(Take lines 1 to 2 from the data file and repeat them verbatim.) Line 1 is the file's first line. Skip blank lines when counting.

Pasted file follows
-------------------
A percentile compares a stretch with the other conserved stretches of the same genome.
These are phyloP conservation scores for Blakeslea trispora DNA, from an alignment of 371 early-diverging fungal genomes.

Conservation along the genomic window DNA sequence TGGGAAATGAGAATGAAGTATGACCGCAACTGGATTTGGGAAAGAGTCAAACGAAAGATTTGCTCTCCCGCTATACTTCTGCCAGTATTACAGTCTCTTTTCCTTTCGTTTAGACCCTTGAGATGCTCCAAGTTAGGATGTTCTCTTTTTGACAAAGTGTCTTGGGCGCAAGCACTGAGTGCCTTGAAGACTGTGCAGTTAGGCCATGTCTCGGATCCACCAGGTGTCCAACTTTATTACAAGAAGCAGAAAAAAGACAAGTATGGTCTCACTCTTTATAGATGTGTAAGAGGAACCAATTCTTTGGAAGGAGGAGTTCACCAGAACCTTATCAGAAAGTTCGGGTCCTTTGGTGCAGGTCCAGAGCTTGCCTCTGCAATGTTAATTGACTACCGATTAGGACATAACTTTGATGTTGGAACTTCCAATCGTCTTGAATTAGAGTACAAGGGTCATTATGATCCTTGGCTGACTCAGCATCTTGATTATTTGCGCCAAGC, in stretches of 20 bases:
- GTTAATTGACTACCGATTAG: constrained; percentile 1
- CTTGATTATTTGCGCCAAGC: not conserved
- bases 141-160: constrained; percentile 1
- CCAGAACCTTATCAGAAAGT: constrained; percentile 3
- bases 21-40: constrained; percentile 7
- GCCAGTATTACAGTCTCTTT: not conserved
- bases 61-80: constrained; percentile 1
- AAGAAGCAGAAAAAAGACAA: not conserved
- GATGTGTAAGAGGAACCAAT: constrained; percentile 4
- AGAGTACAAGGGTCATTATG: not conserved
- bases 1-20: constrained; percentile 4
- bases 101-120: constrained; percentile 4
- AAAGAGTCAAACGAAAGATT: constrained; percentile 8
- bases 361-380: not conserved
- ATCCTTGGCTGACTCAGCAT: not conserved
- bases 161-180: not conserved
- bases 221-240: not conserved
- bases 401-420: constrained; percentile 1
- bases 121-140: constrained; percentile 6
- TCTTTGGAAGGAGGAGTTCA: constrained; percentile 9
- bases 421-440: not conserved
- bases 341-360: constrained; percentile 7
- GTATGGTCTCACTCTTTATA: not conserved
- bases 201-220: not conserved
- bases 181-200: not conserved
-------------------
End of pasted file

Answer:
A percentile compares a stretch with the other conserved stretches of the same genome.
These are phyloP conservation scores for Blakeslea trispora DNA, from an alignment of 371 early-diverging fungal genomes.